Today we're going to look at our values and how they show up in the process of conflict resolution. Our values are present in nearly every single conflict conversation, but we rarely notice or address them. Conflict is almost never about the situation itself, but is instead about how a situation pointed out our values being in opposition and our rigid belief that our values are the "right" values to hold. Let's unpack this.
To value something is to find it important. Our values are rooted in our upbringing, our community, or beliefs, and our perspective of the world. We can value things like justice, creativity, flexibility, rationalism, etc. We can even value things as a culture, such as collectivist versus individualistic societies. Because we are all people with our own story, background, and personality, we will invariably value different things, with our values rooted in deeply contextual soil. Our dispersedly held values are part of what makes up a rich, textured society and deep, dynamic relationships. At their core, values are wonderful things and part of what makes us unique people, but where they get us in trouble is when we try to force everyone around us to hold the same values we hold.
For example, let's say you and your partner or roommate keep arguing about how clean to keep your house. Here, you might value tidiness. This value could be rooted in a belief that a tidy home or workspace demonstrates that you are a responsible person. Growing up, you may have been taught that it is "good" to be clean and tidy, and may have experienced punishment for not keeping living spaces clean and organized. Your partner, however, may not hold a tidiness value and instead values living spaces that are more relaxed and "lived in." This could be rooted in the belief that cleaning is to be done only after more important things are finished. Growing up, they may have had homes that were consistently messy and chaotic and this was not stressful or problematic for them or their parents.
These individual values that you both hold are, in themselves, not "right" or "wrong," "better" or "worse," instead they are simply different. When we examine the root system of your values and your partner's values, we find valid sources for both. In the midst of conflict we rarely notice or discuss that we're actually arguing about our values being in conflict. Instead, we get focused on getting our partner or roommate to hold the same value that we do. These conversations rarely move in a productive direction because we haven't taken the time to understand our partner's root system. We become convinced that our way is the "right" way, not recognizing that it's possible for someone prioritize and look at the world differently than we do. We haven't asked enough questions, and we've become rigid in our beliefs.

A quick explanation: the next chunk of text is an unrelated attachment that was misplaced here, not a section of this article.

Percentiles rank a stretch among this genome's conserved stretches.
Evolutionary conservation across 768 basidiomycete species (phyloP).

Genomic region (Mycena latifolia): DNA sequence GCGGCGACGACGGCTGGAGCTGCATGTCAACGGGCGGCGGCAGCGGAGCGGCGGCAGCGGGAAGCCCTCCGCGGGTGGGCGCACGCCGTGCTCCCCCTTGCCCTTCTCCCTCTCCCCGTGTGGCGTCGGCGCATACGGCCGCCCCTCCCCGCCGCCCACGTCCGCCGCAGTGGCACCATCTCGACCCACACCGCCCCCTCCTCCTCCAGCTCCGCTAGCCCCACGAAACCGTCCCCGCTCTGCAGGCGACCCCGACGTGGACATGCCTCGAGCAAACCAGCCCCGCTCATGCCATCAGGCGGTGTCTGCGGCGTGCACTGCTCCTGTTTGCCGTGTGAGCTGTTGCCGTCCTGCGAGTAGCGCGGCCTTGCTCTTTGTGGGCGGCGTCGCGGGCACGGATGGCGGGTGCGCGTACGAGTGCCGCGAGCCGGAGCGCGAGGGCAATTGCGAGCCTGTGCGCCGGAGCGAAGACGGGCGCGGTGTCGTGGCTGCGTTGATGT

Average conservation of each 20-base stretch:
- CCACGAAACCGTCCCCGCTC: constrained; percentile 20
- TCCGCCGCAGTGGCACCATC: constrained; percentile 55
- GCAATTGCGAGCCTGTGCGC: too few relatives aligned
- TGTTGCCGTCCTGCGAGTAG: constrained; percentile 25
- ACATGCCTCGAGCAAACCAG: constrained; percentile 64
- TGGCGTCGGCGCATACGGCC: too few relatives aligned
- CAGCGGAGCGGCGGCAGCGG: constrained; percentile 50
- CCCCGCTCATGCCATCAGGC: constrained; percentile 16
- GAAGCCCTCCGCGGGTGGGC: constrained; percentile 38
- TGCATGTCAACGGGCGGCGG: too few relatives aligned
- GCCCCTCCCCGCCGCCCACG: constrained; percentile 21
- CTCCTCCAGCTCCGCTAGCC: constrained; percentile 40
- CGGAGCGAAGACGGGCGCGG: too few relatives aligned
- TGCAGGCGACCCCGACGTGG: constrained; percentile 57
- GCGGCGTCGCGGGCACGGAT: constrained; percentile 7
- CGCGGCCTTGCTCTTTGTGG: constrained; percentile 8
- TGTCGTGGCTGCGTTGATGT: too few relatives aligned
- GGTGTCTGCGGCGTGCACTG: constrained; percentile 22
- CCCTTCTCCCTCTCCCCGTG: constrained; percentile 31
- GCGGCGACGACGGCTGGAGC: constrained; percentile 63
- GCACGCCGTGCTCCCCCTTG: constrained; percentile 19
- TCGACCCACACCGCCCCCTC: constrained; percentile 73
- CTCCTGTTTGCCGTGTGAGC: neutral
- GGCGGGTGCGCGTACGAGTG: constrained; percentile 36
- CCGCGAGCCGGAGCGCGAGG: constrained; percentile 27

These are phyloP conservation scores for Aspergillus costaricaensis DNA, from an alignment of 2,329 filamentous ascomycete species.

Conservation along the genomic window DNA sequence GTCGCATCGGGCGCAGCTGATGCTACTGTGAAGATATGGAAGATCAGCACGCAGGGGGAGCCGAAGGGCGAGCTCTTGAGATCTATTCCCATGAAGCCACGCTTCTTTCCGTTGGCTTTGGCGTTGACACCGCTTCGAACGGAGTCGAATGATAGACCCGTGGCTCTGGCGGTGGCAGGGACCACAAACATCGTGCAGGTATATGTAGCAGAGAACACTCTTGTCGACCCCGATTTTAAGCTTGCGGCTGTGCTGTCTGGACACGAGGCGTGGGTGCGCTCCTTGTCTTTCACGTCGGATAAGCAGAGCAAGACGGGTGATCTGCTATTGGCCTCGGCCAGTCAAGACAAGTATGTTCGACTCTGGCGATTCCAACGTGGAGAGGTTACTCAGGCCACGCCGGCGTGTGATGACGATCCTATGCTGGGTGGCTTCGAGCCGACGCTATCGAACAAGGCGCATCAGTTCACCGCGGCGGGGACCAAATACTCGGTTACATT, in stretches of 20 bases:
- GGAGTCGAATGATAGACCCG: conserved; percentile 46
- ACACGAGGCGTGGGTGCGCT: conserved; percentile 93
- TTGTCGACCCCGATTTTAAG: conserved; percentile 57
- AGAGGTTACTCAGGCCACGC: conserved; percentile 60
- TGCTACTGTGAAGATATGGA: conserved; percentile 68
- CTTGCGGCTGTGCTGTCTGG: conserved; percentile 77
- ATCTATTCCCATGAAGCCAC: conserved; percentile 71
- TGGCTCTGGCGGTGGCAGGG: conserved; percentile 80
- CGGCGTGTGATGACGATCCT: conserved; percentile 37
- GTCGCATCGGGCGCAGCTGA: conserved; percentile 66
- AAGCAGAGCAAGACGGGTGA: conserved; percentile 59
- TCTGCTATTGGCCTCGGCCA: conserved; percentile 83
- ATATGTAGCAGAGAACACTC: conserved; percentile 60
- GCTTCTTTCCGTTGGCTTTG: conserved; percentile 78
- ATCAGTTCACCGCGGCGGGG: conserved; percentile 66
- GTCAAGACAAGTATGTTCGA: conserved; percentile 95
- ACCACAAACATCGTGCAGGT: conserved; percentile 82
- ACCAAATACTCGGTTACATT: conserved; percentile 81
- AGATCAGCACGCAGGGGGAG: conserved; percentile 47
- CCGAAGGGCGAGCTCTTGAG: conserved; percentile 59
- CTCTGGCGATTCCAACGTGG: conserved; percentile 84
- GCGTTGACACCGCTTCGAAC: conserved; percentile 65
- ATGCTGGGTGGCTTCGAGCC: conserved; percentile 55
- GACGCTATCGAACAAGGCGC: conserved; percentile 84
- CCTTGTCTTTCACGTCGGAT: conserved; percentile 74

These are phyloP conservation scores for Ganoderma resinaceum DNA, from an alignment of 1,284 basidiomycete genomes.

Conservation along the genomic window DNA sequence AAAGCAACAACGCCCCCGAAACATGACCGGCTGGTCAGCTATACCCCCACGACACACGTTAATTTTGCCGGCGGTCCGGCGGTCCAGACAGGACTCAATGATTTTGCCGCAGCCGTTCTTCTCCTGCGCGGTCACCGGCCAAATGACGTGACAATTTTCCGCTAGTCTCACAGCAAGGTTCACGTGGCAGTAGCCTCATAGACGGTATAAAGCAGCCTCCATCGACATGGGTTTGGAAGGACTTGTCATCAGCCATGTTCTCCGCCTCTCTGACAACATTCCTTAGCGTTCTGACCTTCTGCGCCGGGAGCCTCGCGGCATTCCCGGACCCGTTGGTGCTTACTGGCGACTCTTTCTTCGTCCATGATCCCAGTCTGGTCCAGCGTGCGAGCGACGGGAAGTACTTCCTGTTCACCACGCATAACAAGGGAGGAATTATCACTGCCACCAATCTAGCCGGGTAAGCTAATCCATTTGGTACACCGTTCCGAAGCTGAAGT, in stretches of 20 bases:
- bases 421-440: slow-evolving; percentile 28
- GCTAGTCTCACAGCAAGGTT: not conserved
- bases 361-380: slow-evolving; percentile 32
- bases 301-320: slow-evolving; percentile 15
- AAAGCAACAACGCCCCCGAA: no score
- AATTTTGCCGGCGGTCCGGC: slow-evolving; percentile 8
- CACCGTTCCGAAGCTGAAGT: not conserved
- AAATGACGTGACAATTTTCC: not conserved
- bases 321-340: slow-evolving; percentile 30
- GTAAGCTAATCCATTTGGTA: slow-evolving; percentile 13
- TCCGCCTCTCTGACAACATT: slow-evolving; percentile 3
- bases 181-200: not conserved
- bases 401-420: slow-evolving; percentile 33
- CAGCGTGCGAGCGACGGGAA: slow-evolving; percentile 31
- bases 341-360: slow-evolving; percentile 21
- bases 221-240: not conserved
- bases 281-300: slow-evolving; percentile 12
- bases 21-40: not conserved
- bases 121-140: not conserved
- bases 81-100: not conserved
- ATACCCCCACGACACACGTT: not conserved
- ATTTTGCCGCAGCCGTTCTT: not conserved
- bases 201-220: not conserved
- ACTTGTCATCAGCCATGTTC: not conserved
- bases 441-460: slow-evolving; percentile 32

Ideally, in these conversations, we would slow way down. We would pause and ask ourselves- why is this important to me? What about my partner's behavior or lack of behavior is making me upset and what does that tell me about my value system? Is it possible that not everyone values this as much as me? What questions can I ask to understand my partner's values better? We'd then explain our values to our partner and ask questions about theirs, being mindful that values are rarely "right" or "wrong" and that it is good to be with someone who looks at the world differently than you. Statements like, "That was hurtful because I value ____." or "I think I value _____ more highly than I thought." "Can you tell me about why you value ____?" are good places to start. It is possible to be in relationship and still hold opposing values, but it requires an attitude of humility, curiosity, and the willingness to dig deep to sort out your own value root system and to understand someone else's.